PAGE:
Wednesday, December 21, 2005

Ontario AIDS Network Opposes Special Diet Cuts

An article from Xtra! reveals that the Ontario AIDS Network has serious concerns with the recent decision by the Liberal government in Ontario to drastically reduce access to supplementary food funding for people on social assistance, and require that peoples medical conditions be revealed to people other than their health care providers. The right to medical privacy has historically been an issue of major concern for people living with HIV and AIDS.

Here's the article:

New weight rule hits PWAs
NEWS / Ontario tightens up special diet allowance

Fred Kuhr / Xtra / Thursday, December 08, 2005
John Corso isn't able to work due to his AIDS diagnosis. So as part of the money he receives from the provincially run Ontario Disability Support Program (ODSP), Corso gets $240 per month as a special diet allowance, funds that are provided to low-income Ontarians who have special nutritional needs due to a medical condition.

But Corso fears that new regulations regarding the allowance will mean he will lose that money.

"Without that money, I will end up going to a food bank, which I have done in the past, but it's not the kind of quality food I need to keep myself healthy," says Corso. "I'm panicking, and my friends are panicking. It's pretty depressing."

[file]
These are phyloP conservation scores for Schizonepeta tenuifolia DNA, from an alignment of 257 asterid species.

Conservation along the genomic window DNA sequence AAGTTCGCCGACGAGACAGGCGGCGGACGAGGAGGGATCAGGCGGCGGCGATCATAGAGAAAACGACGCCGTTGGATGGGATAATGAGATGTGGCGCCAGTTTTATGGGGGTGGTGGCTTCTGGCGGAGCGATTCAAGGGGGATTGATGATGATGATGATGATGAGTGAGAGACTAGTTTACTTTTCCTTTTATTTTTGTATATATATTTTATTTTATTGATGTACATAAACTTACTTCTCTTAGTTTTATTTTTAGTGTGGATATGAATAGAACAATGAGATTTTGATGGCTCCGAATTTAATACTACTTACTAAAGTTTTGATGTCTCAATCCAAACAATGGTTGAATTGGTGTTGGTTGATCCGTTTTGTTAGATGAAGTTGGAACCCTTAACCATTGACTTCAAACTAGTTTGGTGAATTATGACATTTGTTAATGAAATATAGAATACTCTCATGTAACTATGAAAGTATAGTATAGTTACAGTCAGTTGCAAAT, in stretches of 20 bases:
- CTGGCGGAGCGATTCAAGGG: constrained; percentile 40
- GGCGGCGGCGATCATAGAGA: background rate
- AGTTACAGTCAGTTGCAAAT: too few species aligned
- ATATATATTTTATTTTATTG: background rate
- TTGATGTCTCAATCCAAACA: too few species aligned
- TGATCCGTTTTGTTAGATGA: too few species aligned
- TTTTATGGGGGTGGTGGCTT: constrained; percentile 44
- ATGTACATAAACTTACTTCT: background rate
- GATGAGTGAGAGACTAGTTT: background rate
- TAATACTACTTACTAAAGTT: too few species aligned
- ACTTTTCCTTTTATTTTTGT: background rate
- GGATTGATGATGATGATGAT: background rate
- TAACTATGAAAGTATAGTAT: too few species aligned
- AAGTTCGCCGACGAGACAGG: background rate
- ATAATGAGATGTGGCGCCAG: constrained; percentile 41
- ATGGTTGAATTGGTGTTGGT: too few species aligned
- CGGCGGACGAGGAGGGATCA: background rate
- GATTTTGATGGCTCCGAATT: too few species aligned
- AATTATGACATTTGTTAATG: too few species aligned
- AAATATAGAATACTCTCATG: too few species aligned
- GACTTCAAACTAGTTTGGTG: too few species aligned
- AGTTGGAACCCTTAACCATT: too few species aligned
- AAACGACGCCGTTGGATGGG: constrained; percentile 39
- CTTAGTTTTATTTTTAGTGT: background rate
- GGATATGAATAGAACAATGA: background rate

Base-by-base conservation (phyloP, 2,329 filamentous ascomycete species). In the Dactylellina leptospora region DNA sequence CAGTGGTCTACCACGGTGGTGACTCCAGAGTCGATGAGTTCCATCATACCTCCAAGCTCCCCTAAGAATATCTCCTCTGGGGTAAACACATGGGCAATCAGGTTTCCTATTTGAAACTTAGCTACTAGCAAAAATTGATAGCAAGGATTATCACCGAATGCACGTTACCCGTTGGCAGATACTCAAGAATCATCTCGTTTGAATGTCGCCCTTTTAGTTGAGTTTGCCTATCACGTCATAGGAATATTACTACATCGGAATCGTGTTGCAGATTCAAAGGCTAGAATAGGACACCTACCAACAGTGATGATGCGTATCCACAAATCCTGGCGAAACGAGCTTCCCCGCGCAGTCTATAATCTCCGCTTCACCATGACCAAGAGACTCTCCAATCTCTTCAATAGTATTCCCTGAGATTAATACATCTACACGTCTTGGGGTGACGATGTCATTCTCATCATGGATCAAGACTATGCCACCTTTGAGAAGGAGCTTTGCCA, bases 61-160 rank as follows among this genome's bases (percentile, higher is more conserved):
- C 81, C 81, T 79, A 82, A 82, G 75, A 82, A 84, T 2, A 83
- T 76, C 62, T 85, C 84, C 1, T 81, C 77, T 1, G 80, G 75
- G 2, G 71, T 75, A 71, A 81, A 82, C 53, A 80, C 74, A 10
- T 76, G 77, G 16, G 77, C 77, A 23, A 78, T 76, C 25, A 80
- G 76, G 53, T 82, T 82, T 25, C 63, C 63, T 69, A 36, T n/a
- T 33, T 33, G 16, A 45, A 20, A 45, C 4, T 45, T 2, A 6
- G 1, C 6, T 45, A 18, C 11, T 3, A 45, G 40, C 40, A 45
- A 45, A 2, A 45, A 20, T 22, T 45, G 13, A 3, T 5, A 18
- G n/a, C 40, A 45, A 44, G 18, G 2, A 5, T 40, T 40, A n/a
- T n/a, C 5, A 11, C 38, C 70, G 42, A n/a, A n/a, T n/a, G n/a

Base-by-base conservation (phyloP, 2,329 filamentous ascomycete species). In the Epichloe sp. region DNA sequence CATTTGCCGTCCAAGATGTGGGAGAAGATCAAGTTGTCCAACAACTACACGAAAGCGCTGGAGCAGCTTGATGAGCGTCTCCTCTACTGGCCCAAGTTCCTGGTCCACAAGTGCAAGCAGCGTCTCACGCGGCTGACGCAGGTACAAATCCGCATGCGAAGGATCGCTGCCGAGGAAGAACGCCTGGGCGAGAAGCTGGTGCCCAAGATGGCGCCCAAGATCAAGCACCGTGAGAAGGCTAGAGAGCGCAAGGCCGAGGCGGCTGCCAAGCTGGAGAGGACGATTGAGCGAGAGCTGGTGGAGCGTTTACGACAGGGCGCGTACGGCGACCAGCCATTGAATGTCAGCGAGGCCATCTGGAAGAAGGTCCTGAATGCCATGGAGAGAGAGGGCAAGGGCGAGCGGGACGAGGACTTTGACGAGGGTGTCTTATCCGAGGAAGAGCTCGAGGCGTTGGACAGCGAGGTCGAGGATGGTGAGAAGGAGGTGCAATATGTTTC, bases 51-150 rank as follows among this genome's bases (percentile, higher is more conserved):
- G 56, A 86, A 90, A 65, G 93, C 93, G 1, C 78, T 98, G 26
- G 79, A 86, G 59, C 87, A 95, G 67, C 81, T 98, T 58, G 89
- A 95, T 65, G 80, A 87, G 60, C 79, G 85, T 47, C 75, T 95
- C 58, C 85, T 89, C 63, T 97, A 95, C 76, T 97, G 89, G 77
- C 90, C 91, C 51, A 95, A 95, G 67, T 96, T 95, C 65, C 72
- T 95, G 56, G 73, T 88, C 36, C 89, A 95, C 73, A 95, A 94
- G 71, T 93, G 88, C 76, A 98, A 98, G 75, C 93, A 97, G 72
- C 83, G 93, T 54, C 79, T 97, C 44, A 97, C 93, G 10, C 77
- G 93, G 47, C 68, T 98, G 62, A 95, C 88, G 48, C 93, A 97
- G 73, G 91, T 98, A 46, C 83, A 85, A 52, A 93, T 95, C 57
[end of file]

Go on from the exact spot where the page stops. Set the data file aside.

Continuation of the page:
A Nov 4 directive from the ODSP outlines a number of changes to how the allowance is paid. In addition to requiring a doctor's confirmation that the person is eligible for the allowance, the size of the allowance for HIV/AIDS patients will be based upon weight loss as compared to a patient's usual body weight.

For example, a patient who has lost two percent body weight would receive $75, whereas a patient who has lost over 10 percent would receive the full $240.

Sandra Pupatello, minister of Community And Social Services, says those who are already receiving the allowance will not be affected. She says the changes are meant to prevent abuse of the system by applicants. Even so, community activists have concerns.

"These changes were announced without adequate notice and without proper medical advisement," says Rick Kennedy, executive director of the Ontario AIDS Network.

While the weight-loss guidelines take their cue from wasting syndrome -- weight loss often seen in people with AIDS -- some patients actually gain weight or suffer from a shifting of body and yet would still have specific dietary needs, says Lori Lucier, executive director of the AIDS Committee Of Toronto.

Lucier and Kennedy are also concerned about patient privacy.

"In the past, you did not have to disclose your HIV status to a government agency in order to receive this allowance," says Kennedy. Now recepients must provide a doctor's confirmation of need.

Pupatello says that she is reviewing the weight-loss requirement as part of what she calls "an ongoing process."
The Ontario AIDS Network would like to hear from anyone who loses their special diet allowance. It can be reached at (416) 364-4555 or info(at)

(Via an email from GK.)

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